But what do you know of the 1908 Cubs team?

Maybe you’ve heard of Tinker to Evers to Chance the famous Cubs double play combination immortalized in a newspaper poem by the once legendary Franklin P. Adams. It should be noted that off the field Joe Tinker and Johnny Evers refused to speak to one another. Besides the trio of Cubs Hall-of Famers, you probably know little of the 1908 Cubbies.

Johnny Kling, Catcher 1908 Chicago Cubs

Johnny Kling, Catcher 1908 Chicago Cubs (check out that bat!)

The 1908 Cubs are comprised of forgotten names. Their achievements are just dusty remnants that reside only in the record books. There is no one alive today who actually saw the 1908 Chicago Cubs play.

They were a hardened lot, these players. They usually had to work at other jobs in the off-season. It was a time when baseball players scrambled for a job on one of 16 ball clubs. They had to be constantly looking over their shoulder because there was always some youngster trying to take their $2,000 a year baseball job.

At least we can see what they looked like. We’re bringing the Chicago Cubs of 1908 back to you in high definition photographs. All photographs are from the Library of Congress and can be clicked on for enlargement in great detail.

With their heavy flannel uniforms, small fingered gloves, heavy bats and grizzled looks, here are some of the 1908 Chicago Cubs:

Mordecai "Three Finger" Brown, Pitcher 1908 Chicago Cubs

Mordecai “Three Fingered” Brown, Pitcher 1908 Chicago Cubs

Mordecai “Three Fingered” Brown, really only had three fingers, his index finger was a stump that was the result of catching his hand in a corn shredder when he was seven-years-old. That accident gave Brown an odd spin on his fastball which confounded hitters. He won 239 games while losing only 130 in his career. His ERA was 2.06, the third lowest in history for pitchers with over 2,000 innings.

In the 1908 World Series Brown was one of two star pitchers, winning two games against the Detroit Tigers. Brown was elected to the Baseball Hall of Fame in 1949.

Orval Overall Pitcher 1908 Chicago Cubs

Orval Overall Pitcher 1908 Chicago Cubs

You would think anyone named Orval Overall would be remembered just because of his name. A short career doomed Orval to obscurity despite a 108-71 lifetime record with a 2.23 ERA. There was no Tommy John surgery when Overall hurt his arm and his career was over in 1913 at age 32.  Overall won the other two games for the Cubs in the 1908 World Series.

Johnny Evers Shortstop 1908 Chicago Cubs

Johnny Evers Second Baseman 1908 Chicago Cubs

Johnny Evers was considered one of the scrappiest and smartest players to ever play the game. Evers batted .300 in 1908 and .350 in the World Series. If you enlarge the photograph you will see a man who had lived quite a bit. This photograph of Evers is from 1913 when he was only 32. Continue reading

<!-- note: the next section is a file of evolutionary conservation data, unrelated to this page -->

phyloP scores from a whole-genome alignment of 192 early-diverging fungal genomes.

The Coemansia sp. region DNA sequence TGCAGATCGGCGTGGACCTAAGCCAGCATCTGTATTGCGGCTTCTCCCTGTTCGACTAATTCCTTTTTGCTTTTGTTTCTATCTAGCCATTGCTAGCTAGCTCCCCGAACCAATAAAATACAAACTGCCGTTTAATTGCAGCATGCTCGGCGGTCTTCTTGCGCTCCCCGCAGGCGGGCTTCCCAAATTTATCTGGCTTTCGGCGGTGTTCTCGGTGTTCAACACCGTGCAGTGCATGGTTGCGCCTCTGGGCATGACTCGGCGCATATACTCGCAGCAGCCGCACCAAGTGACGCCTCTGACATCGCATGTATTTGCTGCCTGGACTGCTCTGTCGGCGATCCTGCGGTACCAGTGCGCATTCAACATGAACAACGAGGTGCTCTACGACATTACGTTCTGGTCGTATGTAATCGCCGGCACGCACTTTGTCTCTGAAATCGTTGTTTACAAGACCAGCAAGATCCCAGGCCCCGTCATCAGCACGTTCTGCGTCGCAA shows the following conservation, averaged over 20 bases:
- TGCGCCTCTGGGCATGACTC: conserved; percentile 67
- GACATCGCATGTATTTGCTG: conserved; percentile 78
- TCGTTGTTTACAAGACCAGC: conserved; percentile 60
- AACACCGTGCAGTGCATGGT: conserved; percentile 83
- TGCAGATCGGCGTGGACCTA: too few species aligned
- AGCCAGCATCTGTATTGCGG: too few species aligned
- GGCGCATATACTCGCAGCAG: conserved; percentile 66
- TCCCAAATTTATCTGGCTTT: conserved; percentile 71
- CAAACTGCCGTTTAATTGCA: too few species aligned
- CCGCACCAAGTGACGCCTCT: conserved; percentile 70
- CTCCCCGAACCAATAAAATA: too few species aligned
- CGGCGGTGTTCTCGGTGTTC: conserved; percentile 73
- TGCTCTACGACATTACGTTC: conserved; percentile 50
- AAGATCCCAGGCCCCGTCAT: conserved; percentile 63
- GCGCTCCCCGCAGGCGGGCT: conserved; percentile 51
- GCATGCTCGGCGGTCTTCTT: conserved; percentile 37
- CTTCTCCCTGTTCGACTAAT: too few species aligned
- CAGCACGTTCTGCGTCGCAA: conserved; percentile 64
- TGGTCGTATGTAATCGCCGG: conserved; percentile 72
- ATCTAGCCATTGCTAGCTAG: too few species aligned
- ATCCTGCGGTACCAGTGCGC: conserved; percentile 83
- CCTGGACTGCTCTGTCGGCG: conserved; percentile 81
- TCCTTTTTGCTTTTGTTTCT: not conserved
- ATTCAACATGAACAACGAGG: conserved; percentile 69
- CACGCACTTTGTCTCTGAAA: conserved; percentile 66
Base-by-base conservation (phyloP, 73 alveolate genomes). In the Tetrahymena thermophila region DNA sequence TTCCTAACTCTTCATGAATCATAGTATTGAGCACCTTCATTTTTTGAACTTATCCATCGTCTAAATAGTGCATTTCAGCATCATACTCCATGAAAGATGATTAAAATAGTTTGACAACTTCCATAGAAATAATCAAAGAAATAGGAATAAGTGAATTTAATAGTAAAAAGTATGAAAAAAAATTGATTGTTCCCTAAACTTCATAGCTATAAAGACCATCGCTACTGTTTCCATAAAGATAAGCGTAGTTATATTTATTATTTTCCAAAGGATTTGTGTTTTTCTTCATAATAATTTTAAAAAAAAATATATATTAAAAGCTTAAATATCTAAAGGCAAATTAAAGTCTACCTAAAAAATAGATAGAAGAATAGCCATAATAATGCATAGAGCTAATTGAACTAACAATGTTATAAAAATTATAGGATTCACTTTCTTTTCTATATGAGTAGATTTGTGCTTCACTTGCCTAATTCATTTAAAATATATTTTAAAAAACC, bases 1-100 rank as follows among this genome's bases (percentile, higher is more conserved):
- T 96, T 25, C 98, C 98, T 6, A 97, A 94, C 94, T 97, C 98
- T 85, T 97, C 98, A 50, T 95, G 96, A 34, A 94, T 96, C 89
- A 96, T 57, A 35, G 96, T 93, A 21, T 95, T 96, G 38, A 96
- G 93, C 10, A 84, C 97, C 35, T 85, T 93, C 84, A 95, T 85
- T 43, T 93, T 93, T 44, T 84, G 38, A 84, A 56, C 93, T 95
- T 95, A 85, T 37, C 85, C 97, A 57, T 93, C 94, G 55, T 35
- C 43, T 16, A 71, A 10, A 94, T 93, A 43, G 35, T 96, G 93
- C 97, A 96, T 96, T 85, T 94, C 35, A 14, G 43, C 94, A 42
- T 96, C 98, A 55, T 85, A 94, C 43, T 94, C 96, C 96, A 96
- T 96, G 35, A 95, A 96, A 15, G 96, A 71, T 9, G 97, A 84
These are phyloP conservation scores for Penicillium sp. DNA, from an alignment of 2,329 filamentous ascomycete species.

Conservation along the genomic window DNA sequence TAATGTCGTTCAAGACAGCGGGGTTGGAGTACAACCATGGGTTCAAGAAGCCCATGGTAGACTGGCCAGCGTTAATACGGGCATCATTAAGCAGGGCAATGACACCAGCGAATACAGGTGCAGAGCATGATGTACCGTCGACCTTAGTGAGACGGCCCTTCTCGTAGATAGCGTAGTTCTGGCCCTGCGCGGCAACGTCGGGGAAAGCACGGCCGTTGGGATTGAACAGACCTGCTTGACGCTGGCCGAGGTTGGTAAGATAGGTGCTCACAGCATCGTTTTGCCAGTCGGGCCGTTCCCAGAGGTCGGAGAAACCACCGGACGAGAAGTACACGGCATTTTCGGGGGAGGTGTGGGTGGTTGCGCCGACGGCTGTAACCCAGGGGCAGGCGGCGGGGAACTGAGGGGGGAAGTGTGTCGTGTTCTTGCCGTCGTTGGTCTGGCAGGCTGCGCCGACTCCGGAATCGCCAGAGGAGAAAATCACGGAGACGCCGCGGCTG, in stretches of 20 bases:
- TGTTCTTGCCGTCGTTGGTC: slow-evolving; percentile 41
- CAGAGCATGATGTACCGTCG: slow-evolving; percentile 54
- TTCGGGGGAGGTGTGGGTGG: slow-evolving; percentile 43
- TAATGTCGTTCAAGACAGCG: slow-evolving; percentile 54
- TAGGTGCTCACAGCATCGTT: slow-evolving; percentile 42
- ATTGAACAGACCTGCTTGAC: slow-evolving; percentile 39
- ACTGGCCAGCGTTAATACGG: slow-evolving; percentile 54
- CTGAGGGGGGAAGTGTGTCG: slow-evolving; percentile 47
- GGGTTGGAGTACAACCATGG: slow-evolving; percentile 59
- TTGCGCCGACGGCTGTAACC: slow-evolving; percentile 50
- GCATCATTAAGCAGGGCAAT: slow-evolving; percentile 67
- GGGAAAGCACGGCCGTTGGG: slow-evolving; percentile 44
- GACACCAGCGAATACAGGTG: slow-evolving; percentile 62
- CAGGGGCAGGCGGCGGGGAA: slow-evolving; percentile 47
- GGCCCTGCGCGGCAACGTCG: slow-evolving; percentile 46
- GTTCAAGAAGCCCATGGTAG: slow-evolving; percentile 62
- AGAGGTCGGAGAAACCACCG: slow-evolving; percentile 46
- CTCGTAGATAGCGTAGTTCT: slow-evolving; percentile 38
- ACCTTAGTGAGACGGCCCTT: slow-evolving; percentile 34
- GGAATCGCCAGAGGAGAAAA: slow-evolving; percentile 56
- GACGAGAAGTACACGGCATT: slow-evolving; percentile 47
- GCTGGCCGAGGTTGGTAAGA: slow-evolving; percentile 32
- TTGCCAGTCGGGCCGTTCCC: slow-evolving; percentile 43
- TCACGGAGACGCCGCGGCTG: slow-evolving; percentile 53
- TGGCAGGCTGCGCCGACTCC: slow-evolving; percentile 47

Old New York In Photos #67 – Sightseeing In New York 1906

Sightseeing In New York – 1906

sightseeing-by-automobile-circa-1906If you’ve ever visited New York City you’ve probably seen the double deck buses that are all over Manhattan with a guide giving tourists facts over a loudspeaker.

This tradition of showing off the city from a motorized vehicle has been going on for over 110 years. Continue reading

Old New York In Photos #65

The New York Times Tower Building Under Construction – 1904

New York Times Building under constructionRecently I had the misfortune of passing through Times Square, now a symbol of the mall-ification of New York.

Dead center, standing at 42nd Street where Broadway and Seventh Avenue diverge is the mutilated former New York Times Tower Building. The iconic building that gave Times Square its name, is now basically an electronic billboard. Before The New York Times moved from Park Row to their new headquarters, this area was known as Longacre Square. We covered the history of the building in a previous story.

What was once a classic building has become emblematic of the entire area. Times Square now means: chain stores, thick crowds moving s-l-o-w-l-y and solicitors every five feet hawking something. Then there’s a bunch of beggars in costumes who somehow get paid by having chump tourists hand over money to take a picture with them.

Our photograph from above shows the New York Times Building in the midst of construction in 1904.  The George A. Fuller Construction Company advertises that they are erecting the new skyscraper. The Fuller Company put up a similar building on a triangular plot two years previous to this at 23rd Street, the much beloved Fuller Building, better known as the Flatiron Building. Continue reading

An Incredible View Of Madison Square 1909

Looking Straight Down On Madison Square During The Construction Of The Metropolitan Life Tower -1909

 

Aerial view of Madison Square as seen by workmen atop Met Life Tower 1908 ph Keystone LOC

The Metropolitan Life Building added a tower to its existing building in 1908-1909 enhancing the skyline of New York. An enterprising photographer from the Keystone View Company made his way to the top of the building to take this incredible stereoview photograph of Madison Square Park and the surrounding area.

Click to enlarge the photograph to bring out some great details.

Dividing the photo into four quadrants starting with the lower right, you can see two workers adjusting rope, one sitting, the other standing on steel beams 700 feet above the street.